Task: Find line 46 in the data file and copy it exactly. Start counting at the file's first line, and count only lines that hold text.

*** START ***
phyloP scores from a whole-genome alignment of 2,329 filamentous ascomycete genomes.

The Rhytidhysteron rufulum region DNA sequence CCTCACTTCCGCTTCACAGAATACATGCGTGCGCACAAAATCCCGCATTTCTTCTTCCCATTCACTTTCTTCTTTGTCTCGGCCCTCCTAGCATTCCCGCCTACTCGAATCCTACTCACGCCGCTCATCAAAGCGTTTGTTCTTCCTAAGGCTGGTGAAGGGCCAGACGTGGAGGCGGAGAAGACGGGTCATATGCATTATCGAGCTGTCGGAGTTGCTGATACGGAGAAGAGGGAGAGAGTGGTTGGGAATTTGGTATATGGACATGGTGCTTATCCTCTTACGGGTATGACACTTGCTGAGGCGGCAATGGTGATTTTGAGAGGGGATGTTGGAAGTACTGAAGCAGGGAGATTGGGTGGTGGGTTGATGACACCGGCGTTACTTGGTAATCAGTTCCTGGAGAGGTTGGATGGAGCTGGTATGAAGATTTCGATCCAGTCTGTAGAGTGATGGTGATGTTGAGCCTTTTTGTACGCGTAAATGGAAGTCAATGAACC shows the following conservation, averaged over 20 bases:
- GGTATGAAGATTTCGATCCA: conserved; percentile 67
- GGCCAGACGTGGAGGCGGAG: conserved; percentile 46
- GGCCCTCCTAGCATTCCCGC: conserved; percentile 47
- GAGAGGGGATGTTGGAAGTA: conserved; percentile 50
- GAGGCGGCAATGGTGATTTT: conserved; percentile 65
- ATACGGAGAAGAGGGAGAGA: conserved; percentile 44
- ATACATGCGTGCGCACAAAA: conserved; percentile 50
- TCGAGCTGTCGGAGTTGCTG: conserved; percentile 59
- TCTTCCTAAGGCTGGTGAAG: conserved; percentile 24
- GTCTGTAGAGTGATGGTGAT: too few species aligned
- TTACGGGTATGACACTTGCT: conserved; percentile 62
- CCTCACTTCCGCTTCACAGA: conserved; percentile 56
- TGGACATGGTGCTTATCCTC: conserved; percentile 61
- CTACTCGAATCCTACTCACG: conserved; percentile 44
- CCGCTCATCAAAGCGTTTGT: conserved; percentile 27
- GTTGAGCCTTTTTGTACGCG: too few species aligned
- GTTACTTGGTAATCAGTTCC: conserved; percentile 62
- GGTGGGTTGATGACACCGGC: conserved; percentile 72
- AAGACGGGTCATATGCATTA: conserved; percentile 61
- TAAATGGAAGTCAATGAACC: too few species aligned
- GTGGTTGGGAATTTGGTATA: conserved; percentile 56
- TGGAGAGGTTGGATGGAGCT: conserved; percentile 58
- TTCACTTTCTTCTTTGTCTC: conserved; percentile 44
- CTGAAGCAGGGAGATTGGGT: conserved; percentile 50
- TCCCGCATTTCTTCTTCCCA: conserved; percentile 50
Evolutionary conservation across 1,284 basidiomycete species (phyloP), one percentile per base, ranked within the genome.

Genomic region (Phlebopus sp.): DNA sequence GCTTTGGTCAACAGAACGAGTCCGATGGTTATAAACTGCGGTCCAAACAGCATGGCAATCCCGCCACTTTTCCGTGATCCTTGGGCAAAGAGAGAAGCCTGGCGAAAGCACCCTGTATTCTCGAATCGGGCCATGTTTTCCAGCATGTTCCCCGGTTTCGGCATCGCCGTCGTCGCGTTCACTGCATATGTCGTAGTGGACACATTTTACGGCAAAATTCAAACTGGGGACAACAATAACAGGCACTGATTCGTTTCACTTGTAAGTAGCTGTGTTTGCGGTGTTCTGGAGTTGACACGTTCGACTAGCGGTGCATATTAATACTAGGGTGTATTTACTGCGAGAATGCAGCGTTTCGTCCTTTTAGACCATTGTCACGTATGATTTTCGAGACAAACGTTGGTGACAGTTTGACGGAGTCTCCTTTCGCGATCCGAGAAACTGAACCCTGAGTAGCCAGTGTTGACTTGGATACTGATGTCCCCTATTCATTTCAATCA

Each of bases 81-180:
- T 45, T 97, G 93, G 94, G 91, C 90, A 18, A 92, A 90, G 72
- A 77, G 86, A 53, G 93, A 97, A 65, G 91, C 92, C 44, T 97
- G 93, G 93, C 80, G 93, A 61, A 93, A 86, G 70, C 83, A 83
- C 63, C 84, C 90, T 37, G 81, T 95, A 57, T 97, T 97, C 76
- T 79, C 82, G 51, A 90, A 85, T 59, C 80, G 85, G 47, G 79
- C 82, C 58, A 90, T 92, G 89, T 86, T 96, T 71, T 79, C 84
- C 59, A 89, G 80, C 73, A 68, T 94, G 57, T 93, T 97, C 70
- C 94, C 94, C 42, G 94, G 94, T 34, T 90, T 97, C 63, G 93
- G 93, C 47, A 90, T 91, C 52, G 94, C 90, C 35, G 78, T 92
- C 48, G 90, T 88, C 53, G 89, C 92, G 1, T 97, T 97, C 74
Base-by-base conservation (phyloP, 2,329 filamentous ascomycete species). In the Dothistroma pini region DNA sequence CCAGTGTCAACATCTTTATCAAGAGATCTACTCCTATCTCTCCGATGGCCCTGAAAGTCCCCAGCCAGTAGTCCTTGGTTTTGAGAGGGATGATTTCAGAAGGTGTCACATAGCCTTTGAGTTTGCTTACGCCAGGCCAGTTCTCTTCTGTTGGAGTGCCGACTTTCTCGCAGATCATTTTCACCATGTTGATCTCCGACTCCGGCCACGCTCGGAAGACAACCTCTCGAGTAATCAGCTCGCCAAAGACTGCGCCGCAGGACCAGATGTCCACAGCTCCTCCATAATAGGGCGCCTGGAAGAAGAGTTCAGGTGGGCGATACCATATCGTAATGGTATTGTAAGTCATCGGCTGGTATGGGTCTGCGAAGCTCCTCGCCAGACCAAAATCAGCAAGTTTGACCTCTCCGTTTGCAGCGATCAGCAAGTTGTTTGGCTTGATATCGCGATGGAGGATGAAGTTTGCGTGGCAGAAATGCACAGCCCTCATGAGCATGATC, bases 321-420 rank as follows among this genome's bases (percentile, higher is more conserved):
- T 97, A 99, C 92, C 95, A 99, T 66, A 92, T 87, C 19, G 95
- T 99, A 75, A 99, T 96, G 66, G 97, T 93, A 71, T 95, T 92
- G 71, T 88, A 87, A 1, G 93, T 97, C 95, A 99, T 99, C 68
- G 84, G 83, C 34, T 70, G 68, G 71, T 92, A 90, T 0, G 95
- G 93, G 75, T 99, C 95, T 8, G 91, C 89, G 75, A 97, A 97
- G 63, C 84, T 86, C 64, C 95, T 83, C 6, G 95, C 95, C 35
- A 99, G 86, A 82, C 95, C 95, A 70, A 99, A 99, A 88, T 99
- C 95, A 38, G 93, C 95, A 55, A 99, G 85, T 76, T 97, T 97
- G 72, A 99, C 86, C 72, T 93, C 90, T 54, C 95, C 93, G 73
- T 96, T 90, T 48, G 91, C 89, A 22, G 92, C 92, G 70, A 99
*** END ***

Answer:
- G 93, G 75, T 99, C 95, T 8, G 91, C 89, G 75, A 97, A 97